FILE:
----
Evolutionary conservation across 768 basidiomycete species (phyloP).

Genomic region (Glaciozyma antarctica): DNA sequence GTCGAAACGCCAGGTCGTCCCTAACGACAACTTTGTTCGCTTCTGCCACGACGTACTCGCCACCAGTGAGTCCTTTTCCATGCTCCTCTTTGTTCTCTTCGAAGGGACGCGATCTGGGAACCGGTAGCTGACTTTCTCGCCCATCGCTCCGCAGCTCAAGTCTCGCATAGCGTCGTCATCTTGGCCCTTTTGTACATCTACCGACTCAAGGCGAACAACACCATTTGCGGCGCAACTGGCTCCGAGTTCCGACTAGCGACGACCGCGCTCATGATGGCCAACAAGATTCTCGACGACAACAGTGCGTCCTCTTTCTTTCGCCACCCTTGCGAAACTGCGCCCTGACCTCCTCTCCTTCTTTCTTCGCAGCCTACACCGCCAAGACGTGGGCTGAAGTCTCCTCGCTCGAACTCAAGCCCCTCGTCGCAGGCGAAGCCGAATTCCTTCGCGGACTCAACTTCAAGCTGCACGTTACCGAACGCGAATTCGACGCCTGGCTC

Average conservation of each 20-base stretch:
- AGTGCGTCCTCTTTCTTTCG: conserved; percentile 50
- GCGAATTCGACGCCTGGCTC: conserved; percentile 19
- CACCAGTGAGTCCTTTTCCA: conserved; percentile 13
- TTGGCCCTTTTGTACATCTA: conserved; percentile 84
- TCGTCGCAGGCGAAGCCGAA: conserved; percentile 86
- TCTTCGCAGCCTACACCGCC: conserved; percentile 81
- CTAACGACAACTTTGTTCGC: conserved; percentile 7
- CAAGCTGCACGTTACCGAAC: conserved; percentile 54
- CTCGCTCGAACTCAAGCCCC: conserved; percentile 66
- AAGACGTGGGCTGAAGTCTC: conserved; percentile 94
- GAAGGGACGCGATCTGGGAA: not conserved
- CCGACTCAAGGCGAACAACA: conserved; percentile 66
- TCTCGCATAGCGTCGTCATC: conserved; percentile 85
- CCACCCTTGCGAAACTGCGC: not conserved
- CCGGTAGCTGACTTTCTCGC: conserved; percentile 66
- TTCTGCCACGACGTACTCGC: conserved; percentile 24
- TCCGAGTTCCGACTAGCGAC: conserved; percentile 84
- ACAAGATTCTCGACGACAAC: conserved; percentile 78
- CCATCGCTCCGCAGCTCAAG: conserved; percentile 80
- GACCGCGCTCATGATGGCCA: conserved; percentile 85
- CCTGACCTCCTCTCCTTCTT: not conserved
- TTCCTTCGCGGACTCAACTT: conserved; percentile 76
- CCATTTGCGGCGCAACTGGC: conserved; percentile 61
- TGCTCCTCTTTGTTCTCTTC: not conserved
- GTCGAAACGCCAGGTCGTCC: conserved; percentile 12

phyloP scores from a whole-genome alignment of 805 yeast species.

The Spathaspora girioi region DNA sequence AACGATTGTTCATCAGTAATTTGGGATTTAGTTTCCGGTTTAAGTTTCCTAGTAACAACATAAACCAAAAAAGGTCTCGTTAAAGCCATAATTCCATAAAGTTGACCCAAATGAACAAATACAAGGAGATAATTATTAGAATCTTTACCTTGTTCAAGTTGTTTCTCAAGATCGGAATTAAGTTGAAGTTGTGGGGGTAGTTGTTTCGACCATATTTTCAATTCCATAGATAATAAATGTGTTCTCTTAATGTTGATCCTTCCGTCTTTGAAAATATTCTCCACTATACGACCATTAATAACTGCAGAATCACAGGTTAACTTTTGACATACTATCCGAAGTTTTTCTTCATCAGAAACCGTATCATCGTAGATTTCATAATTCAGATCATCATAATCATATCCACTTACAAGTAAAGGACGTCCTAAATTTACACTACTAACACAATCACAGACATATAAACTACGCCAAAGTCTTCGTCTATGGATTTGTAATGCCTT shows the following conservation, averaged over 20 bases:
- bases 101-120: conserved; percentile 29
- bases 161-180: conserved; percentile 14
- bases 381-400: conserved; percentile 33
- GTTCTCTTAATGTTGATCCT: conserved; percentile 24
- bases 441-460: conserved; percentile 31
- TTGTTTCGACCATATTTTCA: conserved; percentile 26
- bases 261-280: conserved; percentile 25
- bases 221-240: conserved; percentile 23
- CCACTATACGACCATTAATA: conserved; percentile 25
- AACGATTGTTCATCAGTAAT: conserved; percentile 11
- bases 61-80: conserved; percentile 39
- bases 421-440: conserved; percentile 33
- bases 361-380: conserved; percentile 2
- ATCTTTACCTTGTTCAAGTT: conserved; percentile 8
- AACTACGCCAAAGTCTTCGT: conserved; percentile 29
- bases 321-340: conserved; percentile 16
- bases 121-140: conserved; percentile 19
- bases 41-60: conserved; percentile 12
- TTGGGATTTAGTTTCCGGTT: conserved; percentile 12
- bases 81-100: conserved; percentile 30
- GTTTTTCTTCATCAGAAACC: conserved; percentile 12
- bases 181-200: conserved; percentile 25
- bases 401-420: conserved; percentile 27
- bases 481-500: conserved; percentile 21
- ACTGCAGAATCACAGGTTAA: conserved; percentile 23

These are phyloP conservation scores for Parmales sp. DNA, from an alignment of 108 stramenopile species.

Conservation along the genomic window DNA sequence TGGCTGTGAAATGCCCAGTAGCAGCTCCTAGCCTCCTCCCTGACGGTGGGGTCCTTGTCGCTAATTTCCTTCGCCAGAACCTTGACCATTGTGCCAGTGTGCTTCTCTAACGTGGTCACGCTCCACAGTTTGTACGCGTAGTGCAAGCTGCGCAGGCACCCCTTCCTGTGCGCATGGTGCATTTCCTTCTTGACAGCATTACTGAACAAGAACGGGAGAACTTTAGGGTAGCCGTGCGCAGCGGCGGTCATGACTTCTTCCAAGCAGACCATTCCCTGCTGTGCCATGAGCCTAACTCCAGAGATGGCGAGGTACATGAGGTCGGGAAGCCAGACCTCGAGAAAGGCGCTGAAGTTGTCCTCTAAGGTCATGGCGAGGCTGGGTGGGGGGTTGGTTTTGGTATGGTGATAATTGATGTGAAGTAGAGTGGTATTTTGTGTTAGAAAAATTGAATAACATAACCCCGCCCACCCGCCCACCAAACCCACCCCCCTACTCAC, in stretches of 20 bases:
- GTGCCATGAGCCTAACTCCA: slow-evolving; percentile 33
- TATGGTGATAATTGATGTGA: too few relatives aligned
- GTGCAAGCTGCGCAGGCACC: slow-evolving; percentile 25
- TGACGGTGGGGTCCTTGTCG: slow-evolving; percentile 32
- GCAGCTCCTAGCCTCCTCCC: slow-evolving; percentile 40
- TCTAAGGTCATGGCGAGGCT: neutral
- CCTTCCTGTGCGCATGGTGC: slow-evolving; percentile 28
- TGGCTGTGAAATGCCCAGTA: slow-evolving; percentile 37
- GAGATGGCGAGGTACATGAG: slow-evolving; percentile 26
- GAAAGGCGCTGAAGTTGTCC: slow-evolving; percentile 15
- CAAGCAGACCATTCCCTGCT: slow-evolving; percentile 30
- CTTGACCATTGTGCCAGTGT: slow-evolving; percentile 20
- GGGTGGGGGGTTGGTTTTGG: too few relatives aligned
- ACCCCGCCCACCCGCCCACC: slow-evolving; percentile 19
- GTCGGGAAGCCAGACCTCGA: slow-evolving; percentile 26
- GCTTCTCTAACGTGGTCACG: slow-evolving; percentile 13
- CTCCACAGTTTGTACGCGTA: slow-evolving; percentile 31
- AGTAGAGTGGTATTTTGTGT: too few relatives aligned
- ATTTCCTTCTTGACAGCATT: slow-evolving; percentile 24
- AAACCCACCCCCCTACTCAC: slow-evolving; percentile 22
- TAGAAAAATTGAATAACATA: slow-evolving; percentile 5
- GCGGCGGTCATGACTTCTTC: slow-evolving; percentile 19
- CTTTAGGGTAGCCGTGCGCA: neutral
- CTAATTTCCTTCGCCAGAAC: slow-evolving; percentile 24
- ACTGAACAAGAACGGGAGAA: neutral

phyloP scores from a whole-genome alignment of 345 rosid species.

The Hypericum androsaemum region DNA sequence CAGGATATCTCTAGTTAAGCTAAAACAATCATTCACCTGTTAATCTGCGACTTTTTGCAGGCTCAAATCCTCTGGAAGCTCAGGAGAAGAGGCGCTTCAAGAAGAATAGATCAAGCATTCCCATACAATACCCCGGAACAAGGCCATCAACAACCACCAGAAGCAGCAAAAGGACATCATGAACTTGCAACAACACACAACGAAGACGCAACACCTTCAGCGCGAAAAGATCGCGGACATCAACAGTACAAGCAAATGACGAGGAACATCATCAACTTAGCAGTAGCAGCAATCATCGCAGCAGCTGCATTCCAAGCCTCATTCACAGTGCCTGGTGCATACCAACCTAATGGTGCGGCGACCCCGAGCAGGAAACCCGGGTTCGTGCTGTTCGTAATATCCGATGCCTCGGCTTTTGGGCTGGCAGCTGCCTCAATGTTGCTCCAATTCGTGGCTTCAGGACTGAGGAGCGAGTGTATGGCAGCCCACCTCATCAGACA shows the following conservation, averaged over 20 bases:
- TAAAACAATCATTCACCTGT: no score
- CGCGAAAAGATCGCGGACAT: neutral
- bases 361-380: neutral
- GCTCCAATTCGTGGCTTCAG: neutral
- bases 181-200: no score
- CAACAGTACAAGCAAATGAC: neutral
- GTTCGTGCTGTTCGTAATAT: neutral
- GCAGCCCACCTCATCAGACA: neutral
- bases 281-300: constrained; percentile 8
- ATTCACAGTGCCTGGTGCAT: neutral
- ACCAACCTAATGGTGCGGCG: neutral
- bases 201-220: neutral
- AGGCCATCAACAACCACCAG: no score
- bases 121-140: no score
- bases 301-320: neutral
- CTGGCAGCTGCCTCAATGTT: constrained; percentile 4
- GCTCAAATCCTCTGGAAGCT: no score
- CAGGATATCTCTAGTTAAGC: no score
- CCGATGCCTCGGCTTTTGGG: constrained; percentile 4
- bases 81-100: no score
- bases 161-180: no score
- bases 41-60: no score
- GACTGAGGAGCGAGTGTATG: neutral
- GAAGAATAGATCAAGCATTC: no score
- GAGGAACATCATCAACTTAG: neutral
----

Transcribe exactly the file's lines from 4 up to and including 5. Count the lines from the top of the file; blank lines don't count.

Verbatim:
- AGTGCGTCCTCTTTCTTTCG: conserved; percentile 50
- GCGAATTCGACGCCTGGCTC: conserved; percentile 19